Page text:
HASAN I started writing when I was 12 years old. I used to write a lot of horror and crime stories. As I got older, I became more interested in writing character-driven fiction and poetry and now I am into writing children’s picture books. My first novel was published in 2015 and I’ve been writing other books since then. I find myself drawn to picture books more now since having my son Malek in my life. I read 2-3 picture books to Malek every day. So now, I’d say picture books are definitely my favourite books to write.

DABY - Every day, everywhere, for as long as I can remember, I find myself inspired by things that move me, whether it's simply for the joy of creating art. My favorite type of book to illustrate is any story that requires imagination, designing intricate locations, and attention to detail. I am drawn to art that reflects the beauty of different cultures and enjoy illustrating humorous and comedic elements. Additionally, I love drawing real-life scenes like cityscapes, buildings, and diverse people, often inspired by observations during my travels or leisurely Sunday afternoons in cafes.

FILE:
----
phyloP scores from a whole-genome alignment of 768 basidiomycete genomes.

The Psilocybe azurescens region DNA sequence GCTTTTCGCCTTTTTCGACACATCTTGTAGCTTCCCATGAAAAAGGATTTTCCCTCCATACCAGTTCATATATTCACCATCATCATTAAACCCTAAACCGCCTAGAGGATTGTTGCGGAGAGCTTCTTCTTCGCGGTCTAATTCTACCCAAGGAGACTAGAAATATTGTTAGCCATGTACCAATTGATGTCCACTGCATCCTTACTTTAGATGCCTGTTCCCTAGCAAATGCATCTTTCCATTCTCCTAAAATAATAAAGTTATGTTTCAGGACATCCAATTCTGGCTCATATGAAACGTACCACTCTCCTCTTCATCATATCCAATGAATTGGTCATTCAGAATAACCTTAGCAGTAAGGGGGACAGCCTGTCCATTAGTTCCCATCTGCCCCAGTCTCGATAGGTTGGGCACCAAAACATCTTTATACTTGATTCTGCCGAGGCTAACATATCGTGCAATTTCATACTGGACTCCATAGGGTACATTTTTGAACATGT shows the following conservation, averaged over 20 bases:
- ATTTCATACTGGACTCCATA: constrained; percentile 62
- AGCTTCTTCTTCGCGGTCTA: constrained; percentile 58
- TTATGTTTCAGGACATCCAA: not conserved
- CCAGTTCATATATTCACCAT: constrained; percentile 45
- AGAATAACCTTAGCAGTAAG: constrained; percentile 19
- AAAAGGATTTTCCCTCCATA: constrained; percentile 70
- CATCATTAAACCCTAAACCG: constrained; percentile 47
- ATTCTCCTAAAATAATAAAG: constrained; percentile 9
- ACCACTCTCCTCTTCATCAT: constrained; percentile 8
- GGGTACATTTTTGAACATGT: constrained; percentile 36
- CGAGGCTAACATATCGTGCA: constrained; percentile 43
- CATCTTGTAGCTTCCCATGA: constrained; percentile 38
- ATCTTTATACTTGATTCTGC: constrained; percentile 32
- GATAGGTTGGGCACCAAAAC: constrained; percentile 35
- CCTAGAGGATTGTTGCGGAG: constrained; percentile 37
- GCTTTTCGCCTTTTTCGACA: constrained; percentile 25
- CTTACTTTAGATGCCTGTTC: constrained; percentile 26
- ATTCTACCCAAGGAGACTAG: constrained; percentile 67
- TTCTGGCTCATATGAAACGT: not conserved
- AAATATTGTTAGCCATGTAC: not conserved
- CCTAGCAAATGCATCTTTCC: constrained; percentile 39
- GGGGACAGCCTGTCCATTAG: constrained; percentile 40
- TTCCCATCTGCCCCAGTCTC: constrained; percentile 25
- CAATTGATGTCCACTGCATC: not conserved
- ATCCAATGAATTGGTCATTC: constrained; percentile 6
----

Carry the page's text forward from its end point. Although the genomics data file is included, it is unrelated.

It is wonderful to meet both of you! What is one of the most fun or unusual places where you’ve written or illustrated a manuscript?

HASAN – I’m not sure if this is entirely unusual, but I definitely get inspiration while I’m at the gym, in particular while I am on the elliptical. I will write out ideas on my Samsung Notes App while I’m exercising and then will go home and continue working on that idea. [Ha!]

DABY - One of the most unforgettable and unique places where I've illustrated was in Ireland, on top of ruins amidst a green field surrounded by grave stones adorned with Celtic ornaments. The serene city of Kilkenny fueled my creativity during my time there.

That's two places I haven’t written a manuscript! 😊 Hasan, what was your inspiration or spark of interest for Banana Dream?

Book cover - boy dancing in street of Iraq with a treasured banana.

HASAN – The book is inspired by my childhood and growing up in Iraq. I was born in 1987 and lived there until I was 11 years old. During that time, right after the Gulf War, there were sanctions that were imposed by the UN on Saddam’s government. What that meant was many things weren’t being imported to Iraq. One of those things that wasn’t locally grown nor imported were Bananas. They were these luxury fruits. The only way we would be able to get bananas would be to travel to Amman, Jordan and smuggle them across the border, even then it would only be a couple of bunches at best because they needed to be hidden. I’ve always wanted to write about this story. When we started feeding Malek solids, he was instantly drawn to the banana and that’s where the inspiration for this book was born!